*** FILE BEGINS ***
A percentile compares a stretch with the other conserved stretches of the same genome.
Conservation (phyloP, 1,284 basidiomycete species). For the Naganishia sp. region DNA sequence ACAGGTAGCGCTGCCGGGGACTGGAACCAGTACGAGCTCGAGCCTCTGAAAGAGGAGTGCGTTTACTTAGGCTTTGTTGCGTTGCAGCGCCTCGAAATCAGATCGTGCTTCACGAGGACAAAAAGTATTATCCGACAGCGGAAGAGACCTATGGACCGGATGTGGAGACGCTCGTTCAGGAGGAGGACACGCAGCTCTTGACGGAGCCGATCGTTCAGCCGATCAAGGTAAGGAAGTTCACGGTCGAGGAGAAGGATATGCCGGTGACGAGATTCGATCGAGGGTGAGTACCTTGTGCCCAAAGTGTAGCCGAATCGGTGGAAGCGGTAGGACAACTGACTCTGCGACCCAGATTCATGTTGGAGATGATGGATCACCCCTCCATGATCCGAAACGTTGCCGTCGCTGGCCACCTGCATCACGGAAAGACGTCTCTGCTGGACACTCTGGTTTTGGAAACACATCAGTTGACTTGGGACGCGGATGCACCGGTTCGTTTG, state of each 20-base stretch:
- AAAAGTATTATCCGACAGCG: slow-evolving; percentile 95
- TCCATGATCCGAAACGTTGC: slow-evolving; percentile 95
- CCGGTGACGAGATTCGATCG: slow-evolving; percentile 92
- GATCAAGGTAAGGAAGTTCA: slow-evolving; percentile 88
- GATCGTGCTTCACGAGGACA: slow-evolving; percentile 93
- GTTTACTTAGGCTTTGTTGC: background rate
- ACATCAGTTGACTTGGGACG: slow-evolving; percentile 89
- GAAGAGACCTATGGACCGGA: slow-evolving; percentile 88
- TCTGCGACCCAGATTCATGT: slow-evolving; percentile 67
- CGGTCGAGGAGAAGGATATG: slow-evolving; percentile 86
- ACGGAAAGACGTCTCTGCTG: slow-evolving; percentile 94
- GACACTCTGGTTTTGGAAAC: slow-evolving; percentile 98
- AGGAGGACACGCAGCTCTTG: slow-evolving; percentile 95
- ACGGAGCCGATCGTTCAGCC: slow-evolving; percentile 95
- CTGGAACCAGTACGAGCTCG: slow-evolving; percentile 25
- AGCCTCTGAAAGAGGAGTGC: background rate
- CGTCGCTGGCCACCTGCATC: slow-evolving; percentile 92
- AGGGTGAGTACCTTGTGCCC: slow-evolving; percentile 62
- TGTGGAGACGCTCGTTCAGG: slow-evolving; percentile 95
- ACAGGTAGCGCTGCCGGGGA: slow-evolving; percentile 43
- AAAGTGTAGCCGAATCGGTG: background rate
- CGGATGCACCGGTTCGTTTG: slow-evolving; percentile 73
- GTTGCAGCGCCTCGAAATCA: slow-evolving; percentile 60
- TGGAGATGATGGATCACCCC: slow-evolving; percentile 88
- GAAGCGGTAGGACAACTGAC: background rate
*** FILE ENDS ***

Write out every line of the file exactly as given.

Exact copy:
A percentile compares a stretch with the other conserved stretches of the same genome.
Conservation (phyloP, 1,284 basidiomycete species). For the Naganishia sp. region DNA sequence ACAGGTAGCGCTGCCGGGGACTGGAACCAGTACGAGCTCGAGCCTCTGAAAGAGGAGTGCGTTTACTTAGGCTTTGTTGCGTTGCAGCGCCTCGAAATCAGATCGTGCTTCACGAGGACAAAAAGTATTATCCGACAGCGGAAGAGACCTATGGACCGGATGTGGAGACGCTCGTTCAGGAGGAGGACACGCAGCTCTTGACGGAGCCGATCGTTCAGCCGATCAAGGTAAGGAAGTTCACGGTCGAGGAGAAGGATATGCCGGTGACGAGATTCGATCGAGGGTGAGTACCTTGTGCCCAAAGTGTAGCCGAATCGGTGGAAGCGGTAGGACAACTGACTCTGCGACCCAGATTCATGTTGGAGATGATGGATCACCCCTCCATGATCCGAAACGTTGCCGTCGCTGGCCACCTGCATCACGGAAAGACGTCTCTGCTGGACACTCTGGTTTTGGAAACACATCAGTTGACTTGGGACGCGGATGCACCGGTTCGTTTG, state of each 20-base stretch:
- AAAAGTATTATCCGACAGCG: slow-evolving; percentile 95
- TCCATGATCCGAAACGTTGC: slow-evolving; percentile 95
- CCGGTGACGAGATTCGATCG: slow-evolving; percentile 92
- GATCAAGGTAAGGAAGTTCA: slow-evolving; percentile 88
- GATCGTGCTTCACGAGGACA: slow-evolving; percentile 93
- GTTTACTTAGGCTTTGTTGC: background rate
- ACATCAGTTGACTTGGGACG: slow-evolving; percentile 89
- GAAGAGACCTATGGACCGGA: slow-evolving; percentile 88
- TCTGCGACCCAGATTCATGT: slow-evolving; percentile 67
- CGGTCGAGGAGAAGGATATG: slow-evolving; percentile 86
- ACGGAAAGACGTCTCTGCTG: slow-evolving; percentile 94
- GACACTCTGGTTTTGGAAAC: slow-evolving; percentile 98
- AGGAGGACACGCAGCTCTTG: slow-evolving; percentile 95
- ACGGAGCCGATCGTTCAGCC: slow-evolving; percentile 95
- CTGGAACCAGTACGAGCTCG: slow-evolving; percentile 25
- AGCCTCTGAAAGAGGAGTGC: background rate
- CGTCGCTGGCCACCTGCATC: slow-evolving; percentile 92
- AGGGTGAGTACCTTGTGCCC: slow-evolving; percentile 62
- TGTGGAGACGCTCGTTCAGG: slow-evolving; percentile 95
- ACAGGTAGCGCTGCCGGGGA: slow-evolving; percentile 43
- AAAGTGTAGCCGAATCGGTG: background rate
- CGGATGCACCGGTTCGTTTG: slow-evolving; percentile 73
- GTTGCAGCGCCTCGAAATCA: slow-evolving; percentile 60
- TGGAGATGATGGATCACCCC: slow-evolving; percentile 88
- GAAGCGGTAGGACAACTGAC: background rate